Canada’s largest crypto exchange QuadrigaCX lost more than $190 million worth of user funds and is unable to reimburse its users.
As CCN.com reported on February 1, the founder and CEO of QuadrigaCX passed away in India with sole control over the company’s cold wallets containing more than $150 million in cryptocurrencies like Bitcoin and Ethereum, and $40 million in cash stored with a third party.
How do the world’s largest digital asset exchanges such as Binance and Coinbase store funds to avoid a tragic situation like QuadrigaCX?
A common criticism against the Canadian exchange, which now faces the risk of bankruptcy and bank default, was its structure.
Meltem Demirors, an executive at CoinShares, said that QuadrigaCX lacked continuity planning and a reliable structure.
In a highly unlikely event that an executive or a key figure at an exchange goes missing, the company should still be able to operate and protect the funds of users.
“Beyond horrifying. Canada’s largest exchange QuadrigaCX: founder dies suddenly, no one has private keys to wallets, fiat balances inaccessible. Operational security and continuity planning is essential for both a business and an individual,” she said.
Changpeng Zhao, the CEO of Binance, the world’s biggest crypto exchange based on volume, said that exchanges have to utilize a multi-signature system to control a cold wallet.
In Bitcoin, a multi-signature wallet allows multiple users or organizations to hold private keys to the wallet.
Only when all of the keys or the majority of the keys are combined, depending on the structure of the multi-signature wallet, can the funds be accessed.
“That’s sad,” CZ said, referring to the QuadrigaCX case. He added, “there are many solutions to split private keys or signing to achieve 3/5, 5/7 etc. Never neglect security. Also, never have CEO carry private keys. Bad on many levels. Personally, in good health and intent to live longer and prosper.”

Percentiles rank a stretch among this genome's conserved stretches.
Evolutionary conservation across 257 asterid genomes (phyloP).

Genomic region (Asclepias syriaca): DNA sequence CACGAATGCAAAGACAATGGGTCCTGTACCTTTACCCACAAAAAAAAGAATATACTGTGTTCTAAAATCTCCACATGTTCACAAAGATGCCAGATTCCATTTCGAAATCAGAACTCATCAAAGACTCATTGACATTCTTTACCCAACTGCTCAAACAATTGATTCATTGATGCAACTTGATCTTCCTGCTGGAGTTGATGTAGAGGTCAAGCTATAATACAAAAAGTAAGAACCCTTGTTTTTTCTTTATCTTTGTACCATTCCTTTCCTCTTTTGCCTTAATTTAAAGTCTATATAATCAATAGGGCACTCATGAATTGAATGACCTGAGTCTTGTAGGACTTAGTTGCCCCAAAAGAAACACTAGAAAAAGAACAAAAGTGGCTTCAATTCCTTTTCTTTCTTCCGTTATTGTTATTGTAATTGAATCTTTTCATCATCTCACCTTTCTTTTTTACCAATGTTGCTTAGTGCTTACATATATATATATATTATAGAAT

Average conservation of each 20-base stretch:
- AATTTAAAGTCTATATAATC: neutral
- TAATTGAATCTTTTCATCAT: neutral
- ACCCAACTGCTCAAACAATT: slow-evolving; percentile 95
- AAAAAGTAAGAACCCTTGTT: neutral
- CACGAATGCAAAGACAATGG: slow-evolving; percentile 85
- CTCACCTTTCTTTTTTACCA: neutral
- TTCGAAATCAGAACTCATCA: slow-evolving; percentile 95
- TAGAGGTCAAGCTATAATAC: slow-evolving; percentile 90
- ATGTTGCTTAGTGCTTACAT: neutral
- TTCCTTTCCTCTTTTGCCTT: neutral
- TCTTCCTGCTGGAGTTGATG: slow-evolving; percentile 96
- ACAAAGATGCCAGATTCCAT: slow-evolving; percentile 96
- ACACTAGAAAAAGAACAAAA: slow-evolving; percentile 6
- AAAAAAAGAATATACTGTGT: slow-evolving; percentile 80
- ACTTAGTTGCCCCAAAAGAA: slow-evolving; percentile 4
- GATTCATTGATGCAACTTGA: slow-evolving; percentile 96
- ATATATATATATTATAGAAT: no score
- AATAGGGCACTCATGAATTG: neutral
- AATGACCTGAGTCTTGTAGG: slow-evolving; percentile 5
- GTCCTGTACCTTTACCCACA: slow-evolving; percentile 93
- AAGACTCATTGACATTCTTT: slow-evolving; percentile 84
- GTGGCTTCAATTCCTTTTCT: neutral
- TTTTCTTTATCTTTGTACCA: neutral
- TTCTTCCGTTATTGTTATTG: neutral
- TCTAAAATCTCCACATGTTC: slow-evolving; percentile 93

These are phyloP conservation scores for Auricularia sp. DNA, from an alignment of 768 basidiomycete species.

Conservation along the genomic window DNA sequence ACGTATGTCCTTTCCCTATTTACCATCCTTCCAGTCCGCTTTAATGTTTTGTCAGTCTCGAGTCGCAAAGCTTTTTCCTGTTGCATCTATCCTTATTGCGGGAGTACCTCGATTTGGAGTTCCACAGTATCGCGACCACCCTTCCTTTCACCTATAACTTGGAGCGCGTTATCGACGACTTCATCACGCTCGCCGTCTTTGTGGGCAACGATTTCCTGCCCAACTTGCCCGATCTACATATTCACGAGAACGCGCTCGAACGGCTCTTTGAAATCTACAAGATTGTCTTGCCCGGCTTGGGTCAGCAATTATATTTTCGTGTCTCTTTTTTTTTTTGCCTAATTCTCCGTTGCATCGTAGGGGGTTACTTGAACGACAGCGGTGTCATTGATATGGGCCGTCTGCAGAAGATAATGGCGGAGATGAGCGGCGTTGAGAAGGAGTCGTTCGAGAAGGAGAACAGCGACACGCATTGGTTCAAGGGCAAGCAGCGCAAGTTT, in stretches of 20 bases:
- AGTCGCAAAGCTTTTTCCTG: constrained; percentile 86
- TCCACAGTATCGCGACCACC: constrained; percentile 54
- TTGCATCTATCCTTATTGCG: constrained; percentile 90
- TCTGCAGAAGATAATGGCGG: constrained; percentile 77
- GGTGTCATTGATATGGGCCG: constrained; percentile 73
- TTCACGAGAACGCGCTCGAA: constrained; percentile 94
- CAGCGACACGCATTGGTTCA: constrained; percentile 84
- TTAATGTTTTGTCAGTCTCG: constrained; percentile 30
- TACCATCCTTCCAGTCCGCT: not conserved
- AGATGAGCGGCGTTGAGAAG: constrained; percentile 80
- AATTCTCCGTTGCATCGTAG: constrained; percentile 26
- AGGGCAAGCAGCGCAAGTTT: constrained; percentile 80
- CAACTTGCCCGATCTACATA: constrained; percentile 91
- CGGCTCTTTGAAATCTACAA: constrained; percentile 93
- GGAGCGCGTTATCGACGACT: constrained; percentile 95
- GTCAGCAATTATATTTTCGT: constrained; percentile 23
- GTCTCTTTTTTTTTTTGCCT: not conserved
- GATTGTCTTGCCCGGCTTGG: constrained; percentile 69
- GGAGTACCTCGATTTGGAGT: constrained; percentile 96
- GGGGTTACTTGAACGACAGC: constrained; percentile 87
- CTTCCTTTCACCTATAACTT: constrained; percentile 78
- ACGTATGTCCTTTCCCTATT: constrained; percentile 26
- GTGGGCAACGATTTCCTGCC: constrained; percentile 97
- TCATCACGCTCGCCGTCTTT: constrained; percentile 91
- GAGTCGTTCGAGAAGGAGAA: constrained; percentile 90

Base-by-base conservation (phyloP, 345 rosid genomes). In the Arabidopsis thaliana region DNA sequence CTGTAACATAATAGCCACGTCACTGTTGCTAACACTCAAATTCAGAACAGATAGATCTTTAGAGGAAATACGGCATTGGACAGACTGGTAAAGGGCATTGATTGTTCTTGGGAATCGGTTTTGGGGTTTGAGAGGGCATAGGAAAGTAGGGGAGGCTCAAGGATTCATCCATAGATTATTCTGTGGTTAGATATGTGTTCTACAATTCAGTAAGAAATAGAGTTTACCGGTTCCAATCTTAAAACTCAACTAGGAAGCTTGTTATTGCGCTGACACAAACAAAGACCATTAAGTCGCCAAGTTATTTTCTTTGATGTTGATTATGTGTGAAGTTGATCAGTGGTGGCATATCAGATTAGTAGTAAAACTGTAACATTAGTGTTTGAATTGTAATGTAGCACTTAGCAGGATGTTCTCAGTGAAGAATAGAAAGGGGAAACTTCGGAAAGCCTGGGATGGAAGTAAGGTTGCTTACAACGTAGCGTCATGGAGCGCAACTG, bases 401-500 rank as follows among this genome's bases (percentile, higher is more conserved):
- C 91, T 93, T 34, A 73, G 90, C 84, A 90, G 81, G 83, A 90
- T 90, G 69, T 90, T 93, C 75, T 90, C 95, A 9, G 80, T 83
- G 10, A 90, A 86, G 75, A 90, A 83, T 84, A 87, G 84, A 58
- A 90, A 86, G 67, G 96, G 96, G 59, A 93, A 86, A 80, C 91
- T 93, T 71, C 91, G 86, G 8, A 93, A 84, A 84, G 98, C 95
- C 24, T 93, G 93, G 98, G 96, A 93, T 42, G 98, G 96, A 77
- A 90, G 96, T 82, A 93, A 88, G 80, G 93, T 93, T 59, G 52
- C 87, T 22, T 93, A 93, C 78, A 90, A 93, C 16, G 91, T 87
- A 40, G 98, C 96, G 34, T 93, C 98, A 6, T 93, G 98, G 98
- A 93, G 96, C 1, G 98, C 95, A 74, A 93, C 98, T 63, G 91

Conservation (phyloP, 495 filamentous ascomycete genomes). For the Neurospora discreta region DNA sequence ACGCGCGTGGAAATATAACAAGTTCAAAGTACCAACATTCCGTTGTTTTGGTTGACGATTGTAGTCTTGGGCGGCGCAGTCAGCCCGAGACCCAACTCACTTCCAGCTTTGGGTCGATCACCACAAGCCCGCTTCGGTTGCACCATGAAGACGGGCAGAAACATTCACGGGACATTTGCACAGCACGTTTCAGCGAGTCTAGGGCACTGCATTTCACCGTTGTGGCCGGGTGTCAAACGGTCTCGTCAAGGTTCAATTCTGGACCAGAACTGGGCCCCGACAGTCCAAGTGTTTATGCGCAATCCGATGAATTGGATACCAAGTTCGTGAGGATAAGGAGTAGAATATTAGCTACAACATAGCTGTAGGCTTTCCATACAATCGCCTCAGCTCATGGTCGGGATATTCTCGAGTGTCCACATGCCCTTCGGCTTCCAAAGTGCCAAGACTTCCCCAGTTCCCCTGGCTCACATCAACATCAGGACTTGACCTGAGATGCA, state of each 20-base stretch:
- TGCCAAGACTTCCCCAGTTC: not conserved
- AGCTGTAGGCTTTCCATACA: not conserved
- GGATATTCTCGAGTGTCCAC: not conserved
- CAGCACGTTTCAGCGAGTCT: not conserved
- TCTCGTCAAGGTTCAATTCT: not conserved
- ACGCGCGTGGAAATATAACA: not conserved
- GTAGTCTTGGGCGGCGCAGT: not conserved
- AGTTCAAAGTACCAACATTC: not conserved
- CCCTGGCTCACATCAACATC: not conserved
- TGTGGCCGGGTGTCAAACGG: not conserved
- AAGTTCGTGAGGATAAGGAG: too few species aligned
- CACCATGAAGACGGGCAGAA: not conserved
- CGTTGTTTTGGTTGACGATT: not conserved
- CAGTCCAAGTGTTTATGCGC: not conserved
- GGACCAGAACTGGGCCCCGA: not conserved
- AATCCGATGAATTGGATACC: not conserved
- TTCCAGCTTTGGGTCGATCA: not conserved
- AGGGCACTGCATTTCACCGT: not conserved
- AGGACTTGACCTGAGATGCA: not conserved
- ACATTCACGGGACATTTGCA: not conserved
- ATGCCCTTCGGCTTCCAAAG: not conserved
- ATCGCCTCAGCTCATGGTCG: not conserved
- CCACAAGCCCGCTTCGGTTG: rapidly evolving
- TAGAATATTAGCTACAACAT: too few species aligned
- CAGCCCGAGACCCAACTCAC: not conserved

For an exchange, the protection of user funds and the security of internal management systems have to be prioritized over any other area of business.
Many of the largest exchanges in the global market employ a carefully laid out strategy in governing cold storage wallets to ensure the safety of user funds.
In December 2018, Coinbase, a leading U.S.-based exchange, transparently disclosed the biggest crypto transfer on record involving its cold wallet, providing a rare insight into its system.
Prior to moving its cold wallet funds, the Coinbase team said it planned months ahead of the event to eliminate any potential technical hiccup.
Previously, Coinbase stored user funds in a cold wallet secured in a safety deposit box. As the exchange grew in size, the company had to overhaul its storage to a more secure and efficient system.
The Coinbase team explained:
We began planning months before the actual move date and involved almost every team at Coinbase in the process. We conducted risk assessments, honed monitoring plans and conducted test migrations until we were positive that the live migration would go off without a hitch.
Nathaniel Popper, a journalist at The New York Times, said it best.
The Mt. Gox-esque case of QuadrigaCX may have harmed the reputation of the industry as well as that of companies like Coinbase, Binance, and Gemini that allocate a significant portion of their resources in protecting user funds and establishing industry standards.
Already, in major markets such as Japan and South Korea, crypto exchanges have a reputation of being vulnerable to hacking attacks and fraudulent operations due to past events.
These cases demonstrate that the cryptocurrency sector is still at its infancy. Over time, as the industry adopts better practices, the infrastructure and internal management systems of exchanges are expected to improve.
Last modified: May 20, 2020 12:47 PM UTC